Taking off on US Route 1, we find ourselves wishing that the journey could last at least a whole year.
Protected by mountains and open to the ocean, New England is the very symbol of the birth of the United States and its inexorable march toward independence, torn between the fading accents of old Europe and its ambitions for the future. It all started here, in these prosperous states — Connecticut, Massachusetts, New Hampshire and Rhode Island, soon to be joined by Vermont and Maine — forming the first row of stars on the flag of the newly founded nation. Dreaded by the first pioneers for the perils of their dark, dense forests, these regions would become, in the late 19th century, the backdrop of America’s Gilded Age, a name borrowed from the novel by Mark Twain and Charles Dudley Warner. Published in 1873, it describes the apogee of an affluent urban society prospering in the early days of the Industrial Revolution.
Few cities have ever held such fascination. For the literary and artistic movements it has inspired, for the revolutions, fashions and economic momentum it has spawned, New York is today what Jerusalem, Rome and Alexandria were in ancient times: the mother of all cities. What other city better embodies the American melting pot, the fast life, extravagance and the lure of risk? It’s the capital of jazz and of big money, the inevitable setting for Citizen Kane. And its dizzying metamorphoses never cease: “New York was an inexhaustible space, a labyrinth of endless steps, and no matter how far he walked, no matter how well he came to know its neighborhoods and streets, it always left him with the feeling of being lost. Lost, not only in the city, but within himself as well.” Like the protagonist Daniel Quinn in City of Glass, the first volume of Paul Auster’s New York Trilogy, the traveler setting foot in Manhattan risks being overwhelmed — understandably, because the Big Apple, a megalopolis of some 20 million inhabitants, seems to subsume the entire world.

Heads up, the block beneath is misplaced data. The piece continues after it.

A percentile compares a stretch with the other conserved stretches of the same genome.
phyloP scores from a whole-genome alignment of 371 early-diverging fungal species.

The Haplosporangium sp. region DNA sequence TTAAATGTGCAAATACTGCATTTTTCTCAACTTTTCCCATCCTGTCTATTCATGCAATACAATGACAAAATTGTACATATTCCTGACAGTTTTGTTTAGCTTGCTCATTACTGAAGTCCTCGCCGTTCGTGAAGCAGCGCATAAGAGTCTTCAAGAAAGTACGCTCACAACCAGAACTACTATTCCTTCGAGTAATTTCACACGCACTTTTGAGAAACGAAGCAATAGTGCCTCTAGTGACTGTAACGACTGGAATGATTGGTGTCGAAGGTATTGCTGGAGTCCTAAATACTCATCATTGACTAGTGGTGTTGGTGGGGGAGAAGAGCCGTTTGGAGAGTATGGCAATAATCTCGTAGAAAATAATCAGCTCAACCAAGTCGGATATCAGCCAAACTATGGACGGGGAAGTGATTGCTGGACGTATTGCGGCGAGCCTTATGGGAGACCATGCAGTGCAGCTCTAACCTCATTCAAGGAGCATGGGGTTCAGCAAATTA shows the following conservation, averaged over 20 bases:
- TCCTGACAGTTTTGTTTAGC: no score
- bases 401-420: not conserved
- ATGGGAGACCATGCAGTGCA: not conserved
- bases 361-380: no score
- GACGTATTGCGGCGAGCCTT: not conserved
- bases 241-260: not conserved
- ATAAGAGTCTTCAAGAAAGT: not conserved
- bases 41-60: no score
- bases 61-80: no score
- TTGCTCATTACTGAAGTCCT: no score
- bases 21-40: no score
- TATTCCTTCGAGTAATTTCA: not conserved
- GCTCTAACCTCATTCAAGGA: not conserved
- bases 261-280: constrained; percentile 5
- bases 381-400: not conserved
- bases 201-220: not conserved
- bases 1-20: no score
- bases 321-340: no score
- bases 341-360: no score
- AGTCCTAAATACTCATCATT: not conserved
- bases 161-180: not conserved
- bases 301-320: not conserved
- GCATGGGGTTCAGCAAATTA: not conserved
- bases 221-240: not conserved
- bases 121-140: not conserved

Restaurant in town. Jean-Georges Vongerichten has been described as a “genius” and a “great master of gastronomy”. At his legendary Manhattan restaurant, with its Zen-inspired interior, the French-born three-star Chef serves Thai-French fusion cuisine, updating the menu every three months. And the results are breathtaking: yellowfin tuna ribbons with avocado, spicy radish and ginger marinade, foie gras with sour cherry granola, aged balsamic vinegar and sorrel, Jean-Georges’s signature chocolate cake and vanilla bean ice cream… Every dish is given the finishing touches at your table. This final personal touch inspires the senses and brings the diner that little bit closer to the secrets of the Chef. ... Learn moreless
Hotel and restaurant on a lake. Forget about cars – here your vehicle is the canoe. Canoe Bay offers a different rhythm, another way of looking at things, where you always have plenty of time and feel at one with nature. Set in a well-preserved, enchanting part of Wisconsin, the property features Prairie-style cottages designed by a protégé of Frank Lloyd Wright. Simple pleasures like a stroll through the woods, a swim in the lake or tasting great vintages from the wine cellar will make your days memorable. The lakeside terraces invite you to gaze at the view, daydream or read. Light floods into the cedarwood interiors and soothes the senses. This is a refuge for the most romantic souls. ... Learn moreless